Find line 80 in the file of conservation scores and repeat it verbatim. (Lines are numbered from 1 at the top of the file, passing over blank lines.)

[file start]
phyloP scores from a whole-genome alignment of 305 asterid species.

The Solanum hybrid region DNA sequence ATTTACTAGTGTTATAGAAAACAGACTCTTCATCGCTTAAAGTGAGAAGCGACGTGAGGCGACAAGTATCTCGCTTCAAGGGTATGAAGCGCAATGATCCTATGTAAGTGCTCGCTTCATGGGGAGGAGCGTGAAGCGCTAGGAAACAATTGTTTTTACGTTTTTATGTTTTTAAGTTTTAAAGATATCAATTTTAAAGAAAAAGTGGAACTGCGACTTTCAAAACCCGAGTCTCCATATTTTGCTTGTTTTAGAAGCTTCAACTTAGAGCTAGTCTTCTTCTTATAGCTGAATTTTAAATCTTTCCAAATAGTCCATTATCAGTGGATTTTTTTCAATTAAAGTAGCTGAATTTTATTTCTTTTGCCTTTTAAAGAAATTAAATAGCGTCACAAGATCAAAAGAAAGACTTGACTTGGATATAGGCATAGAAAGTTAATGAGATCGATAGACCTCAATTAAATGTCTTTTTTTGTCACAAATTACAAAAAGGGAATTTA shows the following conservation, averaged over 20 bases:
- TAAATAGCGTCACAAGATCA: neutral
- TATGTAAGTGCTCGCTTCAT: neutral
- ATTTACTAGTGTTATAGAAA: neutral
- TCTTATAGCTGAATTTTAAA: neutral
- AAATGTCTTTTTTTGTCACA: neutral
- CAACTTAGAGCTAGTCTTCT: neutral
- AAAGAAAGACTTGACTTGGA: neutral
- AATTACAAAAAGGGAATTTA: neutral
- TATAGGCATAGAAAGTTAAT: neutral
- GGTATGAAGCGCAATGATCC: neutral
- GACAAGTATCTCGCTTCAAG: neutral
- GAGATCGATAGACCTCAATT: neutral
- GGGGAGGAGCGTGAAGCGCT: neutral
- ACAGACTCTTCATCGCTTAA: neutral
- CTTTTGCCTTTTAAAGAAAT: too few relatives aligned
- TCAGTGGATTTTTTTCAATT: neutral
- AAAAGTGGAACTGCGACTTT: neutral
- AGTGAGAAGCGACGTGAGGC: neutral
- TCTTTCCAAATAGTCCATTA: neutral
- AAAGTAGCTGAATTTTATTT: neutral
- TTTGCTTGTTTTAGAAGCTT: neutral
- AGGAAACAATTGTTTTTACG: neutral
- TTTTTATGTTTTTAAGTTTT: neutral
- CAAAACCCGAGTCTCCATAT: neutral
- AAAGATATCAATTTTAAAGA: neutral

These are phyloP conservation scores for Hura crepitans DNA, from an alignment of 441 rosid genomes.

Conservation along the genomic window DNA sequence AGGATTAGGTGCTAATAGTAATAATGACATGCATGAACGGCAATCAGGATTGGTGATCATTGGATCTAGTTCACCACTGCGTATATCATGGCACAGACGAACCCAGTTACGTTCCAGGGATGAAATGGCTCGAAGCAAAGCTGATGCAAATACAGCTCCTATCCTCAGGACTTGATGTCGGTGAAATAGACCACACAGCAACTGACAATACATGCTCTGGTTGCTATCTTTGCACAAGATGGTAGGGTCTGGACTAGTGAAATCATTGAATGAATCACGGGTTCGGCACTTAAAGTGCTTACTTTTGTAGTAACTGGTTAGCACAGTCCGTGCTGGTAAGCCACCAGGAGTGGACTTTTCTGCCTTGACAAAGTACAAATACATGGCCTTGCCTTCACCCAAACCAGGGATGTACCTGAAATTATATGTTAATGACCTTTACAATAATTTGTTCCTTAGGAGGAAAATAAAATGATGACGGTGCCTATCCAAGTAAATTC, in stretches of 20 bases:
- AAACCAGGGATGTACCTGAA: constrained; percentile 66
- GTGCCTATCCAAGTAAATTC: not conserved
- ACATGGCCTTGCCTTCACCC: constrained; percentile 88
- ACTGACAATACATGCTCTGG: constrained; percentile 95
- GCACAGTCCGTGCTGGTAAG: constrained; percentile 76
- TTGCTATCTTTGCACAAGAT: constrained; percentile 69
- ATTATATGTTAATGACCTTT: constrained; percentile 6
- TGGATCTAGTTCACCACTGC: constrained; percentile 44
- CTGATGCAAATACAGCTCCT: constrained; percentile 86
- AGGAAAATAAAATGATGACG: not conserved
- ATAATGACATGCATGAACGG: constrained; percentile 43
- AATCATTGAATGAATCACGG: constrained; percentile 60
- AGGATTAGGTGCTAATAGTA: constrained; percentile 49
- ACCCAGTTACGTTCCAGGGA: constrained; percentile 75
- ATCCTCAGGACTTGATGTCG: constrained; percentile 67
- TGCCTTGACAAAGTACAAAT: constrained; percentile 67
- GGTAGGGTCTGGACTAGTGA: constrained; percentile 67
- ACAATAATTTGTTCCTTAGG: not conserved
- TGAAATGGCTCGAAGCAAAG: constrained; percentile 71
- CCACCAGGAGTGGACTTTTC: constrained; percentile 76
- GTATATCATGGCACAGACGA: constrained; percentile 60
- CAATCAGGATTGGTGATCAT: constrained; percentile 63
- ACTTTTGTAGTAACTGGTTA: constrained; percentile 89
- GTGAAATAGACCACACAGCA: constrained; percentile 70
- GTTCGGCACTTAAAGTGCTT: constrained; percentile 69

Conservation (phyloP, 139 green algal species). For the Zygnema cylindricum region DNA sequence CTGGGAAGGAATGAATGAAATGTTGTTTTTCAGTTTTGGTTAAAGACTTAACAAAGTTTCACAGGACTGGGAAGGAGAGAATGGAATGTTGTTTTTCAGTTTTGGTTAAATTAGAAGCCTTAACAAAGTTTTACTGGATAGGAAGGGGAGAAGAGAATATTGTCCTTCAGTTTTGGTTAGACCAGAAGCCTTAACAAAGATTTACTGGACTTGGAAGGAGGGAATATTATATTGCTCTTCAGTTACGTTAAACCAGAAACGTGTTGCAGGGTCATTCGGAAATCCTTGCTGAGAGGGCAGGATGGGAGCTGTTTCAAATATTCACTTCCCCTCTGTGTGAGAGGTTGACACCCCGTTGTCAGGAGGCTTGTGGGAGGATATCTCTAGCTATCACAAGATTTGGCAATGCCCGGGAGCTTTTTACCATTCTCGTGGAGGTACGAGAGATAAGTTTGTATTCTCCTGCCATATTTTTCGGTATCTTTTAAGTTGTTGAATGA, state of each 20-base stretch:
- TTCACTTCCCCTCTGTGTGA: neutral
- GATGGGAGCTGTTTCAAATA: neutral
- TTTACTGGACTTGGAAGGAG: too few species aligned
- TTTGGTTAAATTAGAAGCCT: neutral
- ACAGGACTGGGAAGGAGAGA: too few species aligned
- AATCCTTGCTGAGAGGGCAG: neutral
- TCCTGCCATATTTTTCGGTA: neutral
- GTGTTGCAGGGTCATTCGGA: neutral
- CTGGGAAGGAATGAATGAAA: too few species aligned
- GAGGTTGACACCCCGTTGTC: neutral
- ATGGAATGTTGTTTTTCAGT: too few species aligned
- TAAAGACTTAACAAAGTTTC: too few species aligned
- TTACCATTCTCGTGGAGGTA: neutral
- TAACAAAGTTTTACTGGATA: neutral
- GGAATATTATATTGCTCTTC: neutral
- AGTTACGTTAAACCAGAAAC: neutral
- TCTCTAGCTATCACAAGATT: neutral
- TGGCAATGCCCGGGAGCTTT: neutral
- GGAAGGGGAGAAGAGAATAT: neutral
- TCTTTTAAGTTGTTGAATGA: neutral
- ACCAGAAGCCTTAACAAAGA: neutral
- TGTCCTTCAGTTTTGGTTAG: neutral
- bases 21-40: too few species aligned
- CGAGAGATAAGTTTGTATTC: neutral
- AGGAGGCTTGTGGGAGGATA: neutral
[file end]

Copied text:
- AGGAGGCTTGTGGGAGGATA: neutral